The appellant will normally be invited to explain their case first then each respondent can provide their reply. The appellant may also be given the opportunity to make any points in reply of what the respondents have said.

 

Find further information about what happens during a hearing.

 

The Appeal Panel may give its decision orally at the end of the hearing or reserve its decision if it needs more time to consider the appeal. The Panel aims to publish the decision usually within approximately three months of the hearing.  

Under section 81 of Civil and Administrative Tribunal Act 2013, the Appeal Panel can:

  • allow the appeal
  • dismiss the appeal
  • confirm, affirm or vary the decision under appeal
  • quash or set aside the decision under appeal
  • substitute the decision under appeal with another decision
  • order the Tribunal to reconsider a part of the case or the whole case.

 

NCAT Registry will inform you when a decision has been made.

 

Costs

The way in which an Appeal Panel will award costs in an appeal will depend on the type of matter. The Appeal Panel will apply the same provisions relating to costs that were applied in the original NCAT decision. Any party who seeks an order that the other party pay their costs of the appeal should state this in their Notice of Appeal (in the Order Sought section) or Reply to Appeal. A party who does not do this can also indicate that they seek an order for costs at the start of the hearing.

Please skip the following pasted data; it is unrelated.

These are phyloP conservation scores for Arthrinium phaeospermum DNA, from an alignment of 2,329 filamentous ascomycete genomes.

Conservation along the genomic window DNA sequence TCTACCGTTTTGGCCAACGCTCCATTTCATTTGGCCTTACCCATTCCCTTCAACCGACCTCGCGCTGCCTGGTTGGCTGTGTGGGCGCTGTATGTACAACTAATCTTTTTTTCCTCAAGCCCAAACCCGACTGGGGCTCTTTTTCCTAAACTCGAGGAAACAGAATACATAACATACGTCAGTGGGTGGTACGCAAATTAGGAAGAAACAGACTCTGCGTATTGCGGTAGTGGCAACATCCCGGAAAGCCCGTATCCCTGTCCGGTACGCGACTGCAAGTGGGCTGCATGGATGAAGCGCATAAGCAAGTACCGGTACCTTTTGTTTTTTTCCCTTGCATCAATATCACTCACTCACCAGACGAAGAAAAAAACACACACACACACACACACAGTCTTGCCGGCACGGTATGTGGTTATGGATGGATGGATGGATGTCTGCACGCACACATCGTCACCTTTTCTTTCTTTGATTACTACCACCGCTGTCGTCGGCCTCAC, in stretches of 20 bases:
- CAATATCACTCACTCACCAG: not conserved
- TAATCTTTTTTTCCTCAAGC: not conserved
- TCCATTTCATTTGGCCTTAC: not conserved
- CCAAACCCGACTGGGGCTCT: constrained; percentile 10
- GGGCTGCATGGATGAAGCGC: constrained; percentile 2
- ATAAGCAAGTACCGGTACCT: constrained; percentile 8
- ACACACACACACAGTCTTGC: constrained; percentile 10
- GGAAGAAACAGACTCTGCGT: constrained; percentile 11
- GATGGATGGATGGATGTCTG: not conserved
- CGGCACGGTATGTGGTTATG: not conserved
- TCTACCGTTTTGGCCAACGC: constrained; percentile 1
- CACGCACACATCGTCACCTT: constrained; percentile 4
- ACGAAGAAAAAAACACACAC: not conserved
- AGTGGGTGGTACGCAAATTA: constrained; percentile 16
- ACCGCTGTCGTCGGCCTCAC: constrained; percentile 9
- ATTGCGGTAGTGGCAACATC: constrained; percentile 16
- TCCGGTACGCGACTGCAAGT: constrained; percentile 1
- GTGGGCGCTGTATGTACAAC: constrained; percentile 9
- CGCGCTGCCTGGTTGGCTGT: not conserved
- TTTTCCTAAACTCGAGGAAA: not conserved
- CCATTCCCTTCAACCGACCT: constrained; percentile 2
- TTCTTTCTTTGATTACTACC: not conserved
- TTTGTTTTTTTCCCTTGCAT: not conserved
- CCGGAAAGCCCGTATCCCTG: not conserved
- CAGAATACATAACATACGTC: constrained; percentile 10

The Appeal Panel will deal with the issue of costs either during the hearing or later by reviewing submissions of each party on costs.

 

Appeal rights

You cannot lodge an appeal to NCAT against a decision of an Appeal Panel. In some instances there is a right of appeal to the NSW Supreme Court.

If you are not sure of your appeal rights you should seek legal advice.​

Return to top of page Back to top